Whena tire has been damaged due to blowout, deep cuts, or otherwise, rubber is applied over the blowout or damaged portion and vulcanized to the tire. However, during the vulcanization, it is essential that the patch be held against the rubber of the tire, under pressure. Accordingly, I have provided an air bag 59 which is placed within the tire'carcass and member which includes a pressure plate 52 and end plates 53 and 5&- conforming in outline to the general contour of the interior of the tire carcass. The pressure plate 52 is arcuate in form and the end plates 53 and 54 are secured to the convex surface of said pressure plate in any approved manner, such as by Welding or brazing, with said end plates braced by Webs 55 and 56, said webs being brazed or welded to the exterior surfaces of the end plates and to a, portion of the convex surface of the pressure plate 52. 53 and 54 are of such dimension as to provide a slight clearance between the edge thereof and the interior of the tirecarcass.
The air bag 51' is formed of an expansible materiahsuch asrubber or rubber composition, is preferably thin-walled, and without any corded reinforcement. This air bag is segmental in form and adapted to be positioned between the end plates, as shown in Figure 3. The bag is thickened annularly adjacent the ends thereof as indicated at 57 and 53. This thickening of the ends allows an equalization in' expansion of the bag'when the bag is placed under air pressure. It will beob'served that a tube 55'is secured to the end 55 of the air bag and communicates with the interior thereof. This tube is adapted'to have air or other medium passed therethrough for reception within the bag.
I When it isde sired to use the construction shown in Figure 3, the hook end of the arm 28 is released from the pin 30, which permits the parts to swing upwardly carrying the means 35. The handwheel' 23 is revolved so as to release the plate I! from members l8 and I9 and permit the side 2 to be removed. The tire carcass with the patch is thenplaced in proper position in the mold. 'The bag 50 and member 5| are already in place within the tire, whereupon the side 2 is hand wheel 23 operated so as to hold the side 2 The end plates r to the steam box .casing of the side I. The screw 39 is turned by the arms 6|, to exert a downward pressure against a transverse piece 62 carried on the pressure plate 52 and force the pressure plate into tight engagement with the arcuate tops of the members I and 2. The bag 50 has air introduced within the same sothat thetire carcass, patch and mold are in pressure engagement. vulcanization then proceeds in the usual manner by introducing steam within the steam box for the desired period of time. It takes but a few minutes of a workmans time to place a tire in the mold with the parts 50 and 5| in position. When air under pressure is admitted within the bag, the bag will expand against the inner surface of the tire and exert an even pressure thereagainst. End expansion of the bagis prevented by the end plates 53'and 54 of member 5|. Hence, a light bag can be used and if damaged, is easily replaced with a minimum of expense.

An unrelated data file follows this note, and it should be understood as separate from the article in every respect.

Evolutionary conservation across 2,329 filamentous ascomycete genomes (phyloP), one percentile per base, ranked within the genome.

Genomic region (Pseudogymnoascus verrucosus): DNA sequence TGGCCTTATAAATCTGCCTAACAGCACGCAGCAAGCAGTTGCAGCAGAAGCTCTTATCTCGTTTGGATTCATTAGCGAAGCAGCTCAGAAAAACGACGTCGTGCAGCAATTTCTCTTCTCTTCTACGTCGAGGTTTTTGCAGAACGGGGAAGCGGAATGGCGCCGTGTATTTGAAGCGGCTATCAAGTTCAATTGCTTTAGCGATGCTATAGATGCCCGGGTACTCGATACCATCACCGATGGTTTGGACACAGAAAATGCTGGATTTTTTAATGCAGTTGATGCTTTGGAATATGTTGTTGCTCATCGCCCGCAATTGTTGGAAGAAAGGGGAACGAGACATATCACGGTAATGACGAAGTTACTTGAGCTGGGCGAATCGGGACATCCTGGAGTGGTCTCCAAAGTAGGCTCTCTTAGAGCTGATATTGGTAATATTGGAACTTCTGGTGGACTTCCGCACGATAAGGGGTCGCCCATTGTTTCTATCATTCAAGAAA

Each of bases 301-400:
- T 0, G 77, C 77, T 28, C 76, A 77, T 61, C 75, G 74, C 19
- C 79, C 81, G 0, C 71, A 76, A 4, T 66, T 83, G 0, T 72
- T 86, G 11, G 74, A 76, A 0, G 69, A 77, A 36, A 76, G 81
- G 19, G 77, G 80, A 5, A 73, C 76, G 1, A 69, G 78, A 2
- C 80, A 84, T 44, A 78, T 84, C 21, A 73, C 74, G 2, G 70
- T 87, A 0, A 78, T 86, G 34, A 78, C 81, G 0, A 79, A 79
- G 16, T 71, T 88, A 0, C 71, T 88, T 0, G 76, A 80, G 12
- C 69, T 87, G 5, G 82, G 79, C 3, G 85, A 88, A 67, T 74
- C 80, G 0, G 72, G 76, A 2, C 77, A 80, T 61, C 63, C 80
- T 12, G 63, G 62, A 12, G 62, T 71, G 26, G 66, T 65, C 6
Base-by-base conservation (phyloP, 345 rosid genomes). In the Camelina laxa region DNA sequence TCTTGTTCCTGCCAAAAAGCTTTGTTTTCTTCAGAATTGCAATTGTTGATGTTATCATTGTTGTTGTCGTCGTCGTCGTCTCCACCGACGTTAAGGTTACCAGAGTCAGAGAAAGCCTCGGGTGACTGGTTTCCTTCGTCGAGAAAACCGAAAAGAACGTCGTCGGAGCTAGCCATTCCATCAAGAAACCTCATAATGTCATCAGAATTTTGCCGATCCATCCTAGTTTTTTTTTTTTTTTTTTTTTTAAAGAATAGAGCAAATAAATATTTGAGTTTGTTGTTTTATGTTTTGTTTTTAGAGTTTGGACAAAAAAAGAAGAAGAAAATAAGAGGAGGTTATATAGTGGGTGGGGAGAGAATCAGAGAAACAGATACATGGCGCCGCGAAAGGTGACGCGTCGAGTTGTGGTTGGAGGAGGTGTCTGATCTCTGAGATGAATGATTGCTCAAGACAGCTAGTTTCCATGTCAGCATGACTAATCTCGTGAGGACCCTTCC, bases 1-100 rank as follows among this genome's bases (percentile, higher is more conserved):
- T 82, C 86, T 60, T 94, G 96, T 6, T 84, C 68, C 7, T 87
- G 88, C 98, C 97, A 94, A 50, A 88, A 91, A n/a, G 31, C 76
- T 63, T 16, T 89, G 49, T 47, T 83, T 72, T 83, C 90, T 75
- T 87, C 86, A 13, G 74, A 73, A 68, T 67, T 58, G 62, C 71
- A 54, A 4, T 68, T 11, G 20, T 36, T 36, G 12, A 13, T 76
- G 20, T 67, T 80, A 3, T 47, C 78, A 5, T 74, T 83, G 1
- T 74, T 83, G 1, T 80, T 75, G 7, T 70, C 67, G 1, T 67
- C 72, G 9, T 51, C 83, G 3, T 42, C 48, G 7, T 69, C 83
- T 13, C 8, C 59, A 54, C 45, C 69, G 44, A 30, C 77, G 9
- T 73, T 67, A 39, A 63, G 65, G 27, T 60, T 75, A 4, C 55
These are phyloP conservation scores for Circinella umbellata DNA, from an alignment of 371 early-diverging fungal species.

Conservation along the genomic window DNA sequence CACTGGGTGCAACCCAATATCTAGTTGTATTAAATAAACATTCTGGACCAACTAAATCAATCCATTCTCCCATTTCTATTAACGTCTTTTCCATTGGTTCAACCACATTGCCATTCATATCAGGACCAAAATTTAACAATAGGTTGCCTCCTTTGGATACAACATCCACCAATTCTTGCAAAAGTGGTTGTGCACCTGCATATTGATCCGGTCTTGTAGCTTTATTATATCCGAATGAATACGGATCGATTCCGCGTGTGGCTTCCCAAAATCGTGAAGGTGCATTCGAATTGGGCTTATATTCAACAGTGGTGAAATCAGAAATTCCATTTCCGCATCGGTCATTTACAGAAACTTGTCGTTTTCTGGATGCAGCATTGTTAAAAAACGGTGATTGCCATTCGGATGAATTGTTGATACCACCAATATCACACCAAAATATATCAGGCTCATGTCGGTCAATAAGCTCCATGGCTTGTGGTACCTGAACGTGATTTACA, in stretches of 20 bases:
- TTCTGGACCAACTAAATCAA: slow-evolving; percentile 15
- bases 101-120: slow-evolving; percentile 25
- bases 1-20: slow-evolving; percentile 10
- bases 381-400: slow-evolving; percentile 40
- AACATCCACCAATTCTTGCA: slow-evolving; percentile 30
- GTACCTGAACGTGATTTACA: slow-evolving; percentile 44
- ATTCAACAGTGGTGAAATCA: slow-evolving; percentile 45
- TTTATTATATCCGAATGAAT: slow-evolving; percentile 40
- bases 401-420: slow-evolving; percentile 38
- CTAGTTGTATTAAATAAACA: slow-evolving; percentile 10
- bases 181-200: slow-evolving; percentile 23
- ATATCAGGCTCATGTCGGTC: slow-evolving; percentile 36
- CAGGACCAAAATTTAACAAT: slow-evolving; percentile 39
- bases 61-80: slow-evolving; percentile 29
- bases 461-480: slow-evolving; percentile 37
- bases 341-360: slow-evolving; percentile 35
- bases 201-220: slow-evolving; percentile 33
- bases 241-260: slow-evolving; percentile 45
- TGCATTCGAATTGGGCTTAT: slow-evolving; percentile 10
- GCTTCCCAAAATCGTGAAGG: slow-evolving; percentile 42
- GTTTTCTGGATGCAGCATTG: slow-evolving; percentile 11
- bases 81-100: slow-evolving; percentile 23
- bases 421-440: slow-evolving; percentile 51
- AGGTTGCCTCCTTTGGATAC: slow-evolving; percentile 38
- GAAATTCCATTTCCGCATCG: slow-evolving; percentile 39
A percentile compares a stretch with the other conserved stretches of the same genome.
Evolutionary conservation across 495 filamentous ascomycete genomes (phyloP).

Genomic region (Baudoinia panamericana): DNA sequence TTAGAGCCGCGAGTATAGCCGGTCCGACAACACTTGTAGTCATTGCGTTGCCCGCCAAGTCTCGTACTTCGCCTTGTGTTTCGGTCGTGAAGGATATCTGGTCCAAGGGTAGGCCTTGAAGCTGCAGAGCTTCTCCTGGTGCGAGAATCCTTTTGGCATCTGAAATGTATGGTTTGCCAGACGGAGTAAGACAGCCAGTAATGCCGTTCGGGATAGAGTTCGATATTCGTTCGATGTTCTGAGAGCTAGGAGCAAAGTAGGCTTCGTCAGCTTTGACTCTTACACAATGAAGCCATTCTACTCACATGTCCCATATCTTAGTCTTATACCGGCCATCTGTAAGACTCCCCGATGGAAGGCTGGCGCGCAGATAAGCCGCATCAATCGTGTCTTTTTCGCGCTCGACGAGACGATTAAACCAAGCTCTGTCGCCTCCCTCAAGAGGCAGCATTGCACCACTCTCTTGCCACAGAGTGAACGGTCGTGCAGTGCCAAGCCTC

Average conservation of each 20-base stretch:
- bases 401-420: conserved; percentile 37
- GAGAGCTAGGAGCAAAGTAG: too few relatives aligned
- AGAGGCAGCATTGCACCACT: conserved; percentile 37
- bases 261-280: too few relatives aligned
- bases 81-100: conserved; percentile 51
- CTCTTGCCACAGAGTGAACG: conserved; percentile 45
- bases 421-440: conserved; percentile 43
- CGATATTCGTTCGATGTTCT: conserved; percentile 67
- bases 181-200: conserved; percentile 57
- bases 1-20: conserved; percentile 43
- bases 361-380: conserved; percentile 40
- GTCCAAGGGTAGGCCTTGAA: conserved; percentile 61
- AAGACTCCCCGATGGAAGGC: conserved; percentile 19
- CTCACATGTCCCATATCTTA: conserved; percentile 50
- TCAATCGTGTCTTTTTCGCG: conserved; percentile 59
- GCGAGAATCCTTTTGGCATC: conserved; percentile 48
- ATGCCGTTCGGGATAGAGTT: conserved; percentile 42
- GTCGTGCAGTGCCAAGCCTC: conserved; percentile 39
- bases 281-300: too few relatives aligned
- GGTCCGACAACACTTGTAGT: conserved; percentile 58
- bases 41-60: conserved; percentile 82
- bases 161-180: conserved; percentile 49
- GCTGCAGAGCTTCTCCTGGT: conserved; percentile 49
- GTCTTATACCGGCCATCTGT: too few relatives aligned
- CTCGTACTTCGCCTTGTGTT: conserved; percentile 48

In the showing of Figure 5, I have modified the invention slightly, wherein a bag I00 is so molded as'to be in segmental'form and of a configuration enerally conforming to the interior of a tire. Ends of said bag are enlarged or thickened at l0! and H12 and provided with end grooves, one of which is shown at I03. Groove I03 conforms to the outline of the bag, asindicated by the dotted lines. Adapted to be placed in the groove at each end of the bag are metal plates I64 and I05. These plates are vulcanized to the bag. The usual air tube I06 is provided for one end of the bag so that air may be admitted therein, under pressure.
The construction illustrated in Figure 5 is such as to prevent end blowout of the bag during a vulcanizing process, and has an advantage over the usual corded rubber bag because of its cheapness of construction.
The combination of the members 50 and 5| constitute what may be termed a vulcanizing core and wherein the member 50 is confined between the plates of the rigidmember for limiting expansion of the-member 50in three directions, or
along its convex surface. In using the term convex surface, I intend to imply that, viewing Figure 3, such expansion of member 50 as would occur is against the inner wall of the tire casing. This portion would be the sides of the tire to force the tire into engagement with the inner surfaces of the side walls 4 and I and that portion which includes the tire tread.